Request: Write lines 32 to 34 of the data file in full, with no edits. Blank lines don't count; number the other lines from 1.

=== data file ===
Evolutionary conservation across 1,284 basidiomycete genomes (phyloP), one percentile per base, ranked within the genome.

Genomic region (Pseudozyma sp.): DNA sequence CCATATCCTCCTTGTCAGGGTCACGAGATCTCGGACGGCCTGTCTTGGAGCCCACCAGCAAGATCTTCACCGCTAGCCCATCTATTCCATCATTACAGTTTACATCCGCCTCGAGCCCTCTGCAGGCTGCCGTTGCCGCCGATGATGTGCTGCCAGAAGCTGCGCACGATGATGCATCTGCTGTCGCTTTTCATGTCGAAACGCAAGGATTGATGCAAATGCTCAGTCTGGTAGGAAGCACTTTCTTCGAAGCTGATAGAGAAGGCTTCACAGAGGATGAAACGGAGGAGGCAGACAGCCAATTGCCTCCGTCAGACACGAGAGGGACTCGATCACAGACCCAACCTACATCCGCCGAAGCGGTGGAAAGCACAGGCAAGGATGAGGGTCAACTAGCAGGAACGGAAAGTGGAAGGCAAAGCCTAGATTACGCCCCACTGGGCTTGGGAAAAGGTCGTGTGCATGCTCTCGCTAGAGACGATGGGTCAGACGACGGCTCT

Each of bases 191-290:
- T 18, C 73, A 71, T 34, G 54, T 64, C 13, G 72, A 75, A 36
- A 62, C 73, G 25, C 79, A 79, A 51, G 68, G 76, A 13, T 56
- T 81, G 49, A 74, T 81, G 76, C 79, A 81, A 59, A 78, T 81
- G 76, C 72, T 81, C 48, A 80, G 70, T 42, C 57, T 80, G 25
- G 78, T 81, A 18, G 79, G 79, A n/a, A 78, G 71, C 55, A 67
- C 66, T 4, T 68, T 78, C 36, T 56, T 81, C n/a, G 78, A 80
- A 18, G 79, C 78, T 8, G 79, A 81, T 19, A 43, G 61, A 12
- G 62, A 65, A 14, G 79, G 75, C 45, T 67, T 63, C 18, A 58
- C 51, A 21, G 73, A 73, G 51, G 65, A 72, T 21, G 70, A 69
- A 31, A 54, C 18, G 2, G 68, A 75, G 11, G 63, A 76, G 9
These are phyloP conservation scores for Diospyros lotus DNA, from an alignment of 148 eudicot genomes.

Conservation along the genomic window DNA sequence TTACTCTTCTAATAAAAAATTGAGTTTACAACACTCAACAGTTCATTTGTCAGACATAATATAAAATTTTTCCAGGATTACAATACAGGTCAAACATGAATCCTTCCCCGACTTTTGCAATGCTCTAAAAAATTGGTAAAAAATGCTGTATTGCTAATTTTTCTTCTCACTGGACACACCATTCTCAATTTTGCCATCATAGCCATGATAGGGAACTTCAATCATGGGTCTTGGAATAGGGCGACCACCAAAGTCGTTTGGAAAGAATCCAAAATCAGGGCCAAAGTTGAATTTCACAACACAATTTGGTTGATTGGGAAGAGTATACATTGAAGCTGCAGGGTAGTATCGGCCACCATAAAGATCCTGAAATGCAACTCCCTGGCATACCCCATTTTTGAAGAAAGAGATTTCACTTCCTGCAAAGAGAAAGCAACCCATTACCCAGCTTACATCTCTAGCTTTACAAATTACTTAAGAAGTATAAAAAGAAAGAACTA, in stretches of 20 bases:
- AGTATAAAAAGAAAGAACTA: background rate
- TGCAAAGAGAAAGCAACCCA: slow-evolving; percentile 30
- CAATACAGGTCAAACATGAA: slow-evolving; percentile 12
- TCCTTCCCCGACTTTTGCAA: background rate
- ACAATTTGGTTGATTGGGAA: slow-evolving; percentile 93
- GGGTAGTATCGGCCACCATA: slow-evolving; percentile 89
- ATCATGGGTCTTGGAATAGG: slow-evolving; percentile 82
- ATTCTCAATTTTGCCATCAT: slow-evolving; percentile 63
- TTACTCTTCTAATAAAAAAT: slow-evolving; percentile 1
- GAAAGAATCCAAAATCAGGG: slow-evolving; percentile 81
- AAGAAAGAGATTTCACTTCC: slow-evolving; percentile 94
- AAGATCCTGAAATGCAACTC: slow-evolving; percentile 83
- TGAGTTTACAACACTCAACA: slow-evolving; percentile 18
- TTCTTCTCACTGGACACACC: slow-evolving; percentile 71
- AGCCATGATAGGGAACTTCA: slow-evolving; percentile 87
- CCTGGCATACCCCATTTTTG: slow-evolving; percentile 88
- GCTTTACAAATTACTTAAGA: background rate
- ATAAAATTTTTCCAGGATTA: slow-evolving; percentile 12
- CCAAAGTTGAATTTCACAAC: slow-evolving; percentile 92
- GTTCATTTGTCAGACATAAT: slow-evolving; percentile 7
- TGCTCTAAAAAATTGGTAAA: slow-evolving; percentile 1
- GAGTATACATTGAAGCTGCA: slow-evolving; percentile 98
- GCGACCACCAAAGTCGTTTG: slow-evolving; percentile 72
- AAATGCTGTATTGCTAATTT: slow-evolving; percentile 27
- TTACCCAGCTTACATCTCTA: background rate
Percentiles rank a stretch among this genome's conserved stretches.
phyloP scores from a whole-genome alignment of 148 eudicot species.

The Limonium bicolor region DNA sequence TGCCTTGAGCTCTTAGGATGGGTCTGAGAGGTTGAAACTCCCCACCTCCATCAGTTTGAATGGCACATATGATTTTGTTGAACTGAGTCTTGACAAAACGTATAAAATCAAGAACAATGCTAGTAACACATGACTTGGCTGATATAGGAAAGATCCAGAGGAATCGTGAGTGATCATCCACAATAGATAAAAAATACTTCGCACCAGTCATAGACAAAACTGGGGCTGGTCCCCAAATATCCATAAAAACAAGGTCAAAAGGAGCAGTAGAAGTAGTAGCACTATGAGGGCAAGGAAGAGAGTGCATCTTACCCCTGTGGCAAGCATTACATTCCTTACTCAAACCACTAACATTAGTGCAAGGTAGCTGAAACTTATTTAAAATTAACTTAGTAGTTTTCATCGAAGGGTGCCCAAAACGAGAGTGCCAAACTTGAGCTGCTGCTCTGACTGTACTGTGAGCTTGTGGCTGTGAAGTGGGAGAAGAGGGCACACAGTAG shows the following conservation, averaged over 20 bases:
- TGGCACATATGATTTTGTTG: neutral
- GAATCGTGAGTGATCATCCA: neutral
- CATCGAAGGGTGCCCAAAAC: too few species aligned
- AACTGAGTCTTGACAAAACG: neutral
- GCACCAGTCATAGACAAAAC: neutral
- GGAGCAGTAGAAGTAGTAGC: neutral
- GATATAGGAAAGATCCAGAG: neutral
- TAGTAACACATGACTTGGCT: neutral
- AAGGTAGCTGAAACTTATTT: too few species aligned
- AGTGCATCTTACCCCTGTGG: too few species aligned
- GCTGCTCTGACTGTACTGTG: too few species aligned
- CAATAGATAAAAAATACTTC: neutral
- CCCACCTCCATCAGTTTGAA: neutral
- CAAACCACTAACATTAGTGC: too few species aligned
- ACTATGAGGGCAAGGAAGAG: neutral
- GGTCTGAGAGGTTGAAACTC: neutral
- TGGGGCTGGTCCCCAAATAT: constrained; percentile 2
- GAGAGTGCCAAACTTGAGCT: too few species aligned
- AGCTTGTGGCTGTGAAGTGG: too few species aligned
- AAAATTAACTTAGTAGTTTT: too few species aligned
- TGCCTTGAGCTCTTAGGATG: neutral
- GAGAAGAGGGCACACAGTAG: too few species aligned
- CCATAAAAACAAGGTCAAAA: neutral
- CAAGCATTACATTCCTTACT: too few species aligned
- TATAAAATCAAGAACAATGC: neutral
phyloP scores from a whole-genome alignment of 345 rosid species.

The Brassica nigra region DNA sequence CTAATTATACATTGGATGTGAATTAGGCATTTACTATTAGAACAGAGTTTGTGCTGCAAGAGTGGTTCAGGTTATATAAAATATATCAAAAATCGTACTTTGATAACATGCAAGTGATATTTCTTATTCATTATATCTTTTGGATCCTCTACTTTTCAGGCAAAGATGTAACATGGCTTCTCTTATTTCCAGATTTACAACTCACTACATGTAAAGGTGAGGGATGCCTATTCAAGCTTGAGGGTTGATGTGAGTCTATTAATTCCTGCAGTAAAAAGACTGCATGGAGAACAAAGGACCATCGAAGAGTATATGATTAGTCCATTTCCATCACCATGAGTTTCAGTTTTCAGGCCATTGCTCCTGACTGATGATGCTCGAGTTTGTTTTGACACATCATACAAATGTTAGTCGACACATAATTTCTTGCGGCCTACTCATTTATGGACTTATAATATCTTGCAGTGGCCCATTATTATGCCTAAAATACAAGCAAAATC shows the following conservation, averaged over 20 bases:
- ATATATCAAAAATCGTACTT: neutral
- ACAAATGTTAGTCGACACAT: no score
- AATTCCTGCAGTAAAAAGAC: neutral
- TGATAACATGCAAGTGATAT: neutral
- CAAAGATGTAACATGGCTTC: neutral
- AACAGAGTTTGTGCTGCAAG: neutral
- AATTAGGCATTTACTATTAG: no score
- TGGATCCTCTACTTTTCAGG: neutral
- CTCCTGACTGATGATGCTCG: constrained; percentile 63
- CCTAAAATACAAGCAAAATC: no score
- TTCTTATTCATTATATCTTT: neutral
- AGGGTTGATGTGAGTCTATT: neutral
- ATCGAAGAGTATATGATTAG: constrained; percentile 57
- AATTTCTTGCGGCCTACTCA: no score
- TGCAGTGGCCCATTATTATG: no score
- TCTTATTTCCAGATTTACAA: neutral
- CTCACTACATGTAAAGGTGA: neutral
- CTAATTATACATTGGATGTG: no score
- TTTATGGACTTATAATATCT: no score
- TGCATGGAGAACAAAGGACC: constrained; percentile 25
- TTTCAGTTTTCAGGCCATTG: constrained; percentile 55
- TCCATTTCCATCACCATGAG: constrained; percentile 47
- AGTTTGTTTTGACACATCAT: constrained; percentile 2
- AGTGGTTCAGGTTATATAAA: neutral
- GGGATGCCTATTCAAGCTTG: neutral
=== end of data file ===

- GCTTTACAAATTACTTAAGA: background rate
- ATAAAATTTTTCCAGGATTA: slow-evolving; percentile 12
- CCAAAGTTGAATTTCACAAC: slow-evolving; percentile 92